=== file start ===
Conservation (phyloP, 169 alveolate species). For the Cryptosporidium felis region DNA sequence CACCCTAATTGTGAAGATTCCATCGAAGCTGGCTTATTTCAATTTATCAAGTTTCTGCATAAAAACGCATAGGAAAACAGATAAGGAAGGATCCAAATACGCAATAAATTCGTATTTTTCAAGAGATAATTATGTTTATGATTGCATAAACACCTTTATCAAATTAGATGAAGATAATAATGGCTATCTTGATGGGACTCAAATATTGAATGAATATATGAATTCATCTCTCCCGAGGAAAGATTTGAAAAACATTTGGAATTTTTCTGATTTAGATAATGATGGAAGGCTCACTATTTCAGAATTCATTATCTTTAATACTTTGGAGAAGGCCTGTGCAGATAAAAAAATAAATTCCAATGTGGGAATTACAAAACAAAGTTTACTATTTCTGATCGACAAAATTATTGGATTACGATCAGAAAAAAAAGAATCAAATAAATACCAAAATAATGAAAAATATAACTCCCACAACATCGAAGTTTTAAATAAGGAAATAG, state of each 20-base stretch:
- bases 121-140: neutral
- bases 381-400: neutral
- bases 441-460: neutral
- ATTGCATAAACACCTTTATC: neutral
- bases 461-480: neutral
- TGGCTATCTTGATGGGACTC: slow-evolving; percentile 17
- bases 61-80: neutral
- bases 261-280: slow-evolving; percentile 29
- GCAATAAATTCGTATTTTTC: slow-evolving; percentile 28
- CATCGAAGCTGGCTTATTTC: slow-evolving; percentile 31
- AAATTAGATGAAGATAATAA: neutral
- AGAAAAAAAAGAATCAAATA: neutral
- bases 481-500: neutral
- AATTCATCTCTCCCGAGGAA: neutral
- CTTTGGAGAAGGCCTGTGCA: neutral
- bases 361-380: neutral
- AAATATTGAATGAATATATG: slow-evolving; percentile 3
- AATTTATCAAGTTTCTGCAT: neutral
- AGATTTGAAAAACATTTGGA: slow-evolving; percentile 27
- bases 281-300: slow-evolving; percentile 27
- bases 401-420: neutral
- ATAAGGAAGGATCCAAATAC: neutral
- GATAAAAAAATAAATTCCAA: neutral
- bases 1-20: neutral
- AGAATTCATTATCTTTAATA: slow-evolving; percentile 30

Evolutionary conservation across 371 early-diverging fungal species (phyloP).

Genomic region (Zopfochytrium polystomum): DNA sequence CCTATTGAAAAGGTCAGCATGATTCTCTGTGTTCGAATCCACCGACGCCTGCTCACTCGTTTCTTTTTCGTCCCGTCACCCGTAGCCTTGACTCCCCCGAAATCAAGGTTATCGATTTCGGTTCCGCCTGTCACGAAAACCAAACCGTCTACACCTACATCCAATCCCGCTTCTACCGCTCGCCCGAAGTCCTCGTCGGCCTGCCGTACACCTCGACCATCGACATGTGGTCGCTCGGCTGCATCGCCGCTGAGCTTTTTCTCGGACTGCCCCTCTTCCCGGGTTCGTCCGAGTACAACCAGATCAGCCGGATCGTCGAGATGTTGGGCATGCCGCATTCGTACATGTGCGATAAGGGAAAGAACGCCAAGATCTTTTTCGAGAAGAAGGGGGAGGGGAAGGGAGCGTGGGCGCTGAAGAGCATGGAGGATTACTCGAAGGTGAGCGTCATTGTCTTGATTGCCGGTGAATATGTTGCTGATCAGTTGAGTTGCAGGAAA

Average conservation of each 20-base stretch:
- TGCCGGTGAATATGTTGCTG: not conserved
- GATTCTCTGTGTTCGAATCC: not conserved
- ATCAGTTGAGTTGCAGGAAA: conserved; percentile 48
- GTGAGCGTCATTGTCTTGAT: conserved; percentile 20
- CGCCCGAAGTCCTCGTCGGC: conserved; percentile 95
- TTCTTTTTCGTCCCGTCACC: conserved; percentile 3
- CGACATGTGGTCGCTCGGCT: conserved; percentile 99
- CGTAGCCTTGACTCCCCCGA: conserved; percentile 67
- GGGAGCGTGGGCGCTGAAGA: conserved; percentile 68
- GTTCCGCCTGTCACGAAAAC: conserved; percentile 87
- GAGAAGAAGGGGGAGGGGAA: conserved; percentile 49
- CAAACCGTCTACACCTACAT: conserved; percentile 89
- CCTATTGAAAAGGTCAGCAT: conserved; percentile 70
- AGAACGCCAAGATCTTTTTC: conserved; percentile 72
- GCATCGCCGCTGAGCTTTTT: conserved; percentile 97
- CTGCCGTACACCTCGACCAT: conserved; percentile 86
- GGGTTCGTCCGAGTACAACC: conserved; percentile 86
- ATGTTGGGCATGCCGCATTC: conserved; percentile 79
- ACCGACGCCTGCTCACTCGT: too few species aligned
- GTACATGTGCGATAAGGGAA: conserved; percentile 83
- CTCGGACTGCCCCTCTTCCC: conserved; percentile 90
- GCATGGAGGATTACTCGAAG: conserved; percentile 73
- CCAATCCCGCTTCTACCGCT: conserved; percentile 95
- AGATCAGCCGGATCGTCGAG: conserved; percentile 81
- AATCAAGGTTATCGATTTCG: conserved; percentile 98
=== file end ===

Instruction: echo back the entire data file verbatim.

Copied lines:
Conservation (phyloP, 169 alveolate species). For the Cryptosporidium felis region DNA sequence CACCCTAATTGTGAAGATTCCATCGAAGCTGGCTTATTTCAATTTATCAAGTTTCTGCATAAAAACGCATAGGAAAACAGATAAGGAAGGATCCAAATACGCAATAAATTCGTATTTTTCAAGAGATAATTATGTTTATGATTGCATAAACACCTTTATCAAATTAGATGAAGATAATAATGGCTATCTTGATGGGACTCAAATATTGAATGAATATATGAATTCATCTCTCCCGAGGAAAGATTTGAAAAACATTTGGAATTTTTCTGATTTAGATAATGATGGAAGGCTCACTATTTCAGAATTCATTATCTTTAATACTTTGGAGAAGGCCTGTGCAGATAAAAAAATAAATTCCAATGTGGGAATTACAAAACAAAGTTTACTATTTCTGATCGACAAAATTATTGGATTACGATCAGAAAAAAAAGAATCAAATAAATACCAAAATAATGAAAAATATAACTCCCACAACATCGAAGTTTTAAATAAGGAAATAG, state of each 20-base stretch:
- bases 121-140: neutral
- bases 381-400: neutral
- bases 441-460: neutral
- ATTGCATAAACACCTTTATC: neutral
- bases 461-480: neutral
- TGGCTATCTTGATGGGACTC: slow-evolving; percentile 17
- bases 61-80: neutral
- bases 261-280: slow-evolving; percentile 29
- GCAATAAATTCGTATTTTTC: slow-evolving; percentile 28
- CATCGAAGCTGGCTTATTTC: slow-evolving; percentile 31
- AAATTAGATGAAGATAATAA: neutral
- AGAAAAAAAAGAATCAAATA: neutral
- bases 481-500: neutral
- AATTCATCTCTCCCGAGGAA: neutral
- CTTTGGAGAAGGCCTGTGCA: neutral
- bases 361-380: neutral
- AAATATTGAATGAATATATG: slow-evolving; percentile 3
- AATTTATCAAGTTTCTGCAT: neutral
- AGATTTGAAAAACATTTGGA: slow-evolving; percentile 27
- bases 281-300: slow-evolving; percentile 27
- bases 401-420: neutral
- ATAAGGAAGGATCCAAATAC: neutral
- GATAAAAAAATAAATTCCAA: neutral
- bases 1-20: neutral
- AGAATTCATTATCTTTAATA: slow-evolving; percentile 30

Evolutionary conservation across 371 early-diverging fungal species (phyloP).

Genomic region (Zopfochytrium polystomum): DNA sequence CCTATTGAAAAGGTCAGCATGATTCTCTGTGTTCGAATCCACCGACGCCTGCTCACTCGTTTCTTTTTCGTCCCGTCACCCGTAGCCTTGACTCCCCCGAAATCAAGGTTATCGATTTCGGTTCCGCCTGTCACGAAAACCAAACCGTCTACACCTACATCCAATCCCGCTTCTACCGCTCGCCCGAAGTCCTCGTCGGCCTGCCGTACACCTCGACCATCGACATGTGGTCGCTCGGCTGCATCGCCGCTGAGCTTTTTCTCGGACTGCCCCTCTTCCCGGGTTCGTCCGAGTACAACCAGATCAGCCGGATCGTCGAGATGTTGGGCATGCCGCATTCGTACATGTGCGATAAGGGAAAGAACGCCAAGATCTTTTTCGAGAAGAAGGGGGAGGGGAAGGGAGCGTGGGCGCTGAAGAGCATGGAGGATTACTCGAAGGTGAGCGTCATTGTCTTGATTGCCGGTGAATATGTTGCTGATCAGTTGAGTTGCAGGAAA

Average conservation of each 20-base stretch:
- TGCCGGTGAATATGTTGCTG: not conserved
- GATTCTCTGTGTTCGAATCC: not conserved
- ATCAGTTGAGTTGCAGGAAA: conserved; percentile 48
- GTGAGCGTCATTGTCTTGAT: conserved; percentile 20
- CGCCCGAAGTCCTCGTCGGC: conserved; percentile 95
- TTCTTTTTCGTCCCGTCACC: conserved; percentile 3
- CGACATGTGGTCGCTCGGCT: conserved; percentile 99
- CGTAGCCTTGACTCCCCCGA: conserved; percentile 67
- GGGAGCGTGGGCGCTGAAGA: conserved; percentile 68
- GTTCCGCCTGTCACGAAAAC: conserved; percentile 87
- GAGAAGAAGGGGGAGGGGAA: conserved; percentile 49
- CAAACCGTCTACACCTACAT: conserved; percentile 89
- CCTATTGAAAAGGTCAGCAT: conserved; percentile 70
- AGAACGCCAAGATCTTTTTC: conserved; percentile 72
- GCATCGCCGCTGAGCTTTTT: conserved; percentile 97
- CTGCCGTACACCTCGACCAT: conserved; percentile 86
- GGGTTCGTCCGAGTACAACC: conserved; percentile 86
- ATGTTGGGCATGCCGCATTC: conserved; percentile 79
- ACCGACGCCTGCTCACTCGT: too few species aligned
- GTACATGTGCGATAAGGGAA: conserved; percentile 83
- CTCGGACTGCCCCTCTTCCC: conserved; percentile 90
- GCATGGAGGATTACTCGAAG: conserved; percentile 73
- CCAATCCCGCTTCTACCGCT: conserved; percentile 95
- AGATCAGCCGGATCGTCGAG: conserved; percentile 81
- AATCAAGGTTATCGATTTCG: conserved; percentile 98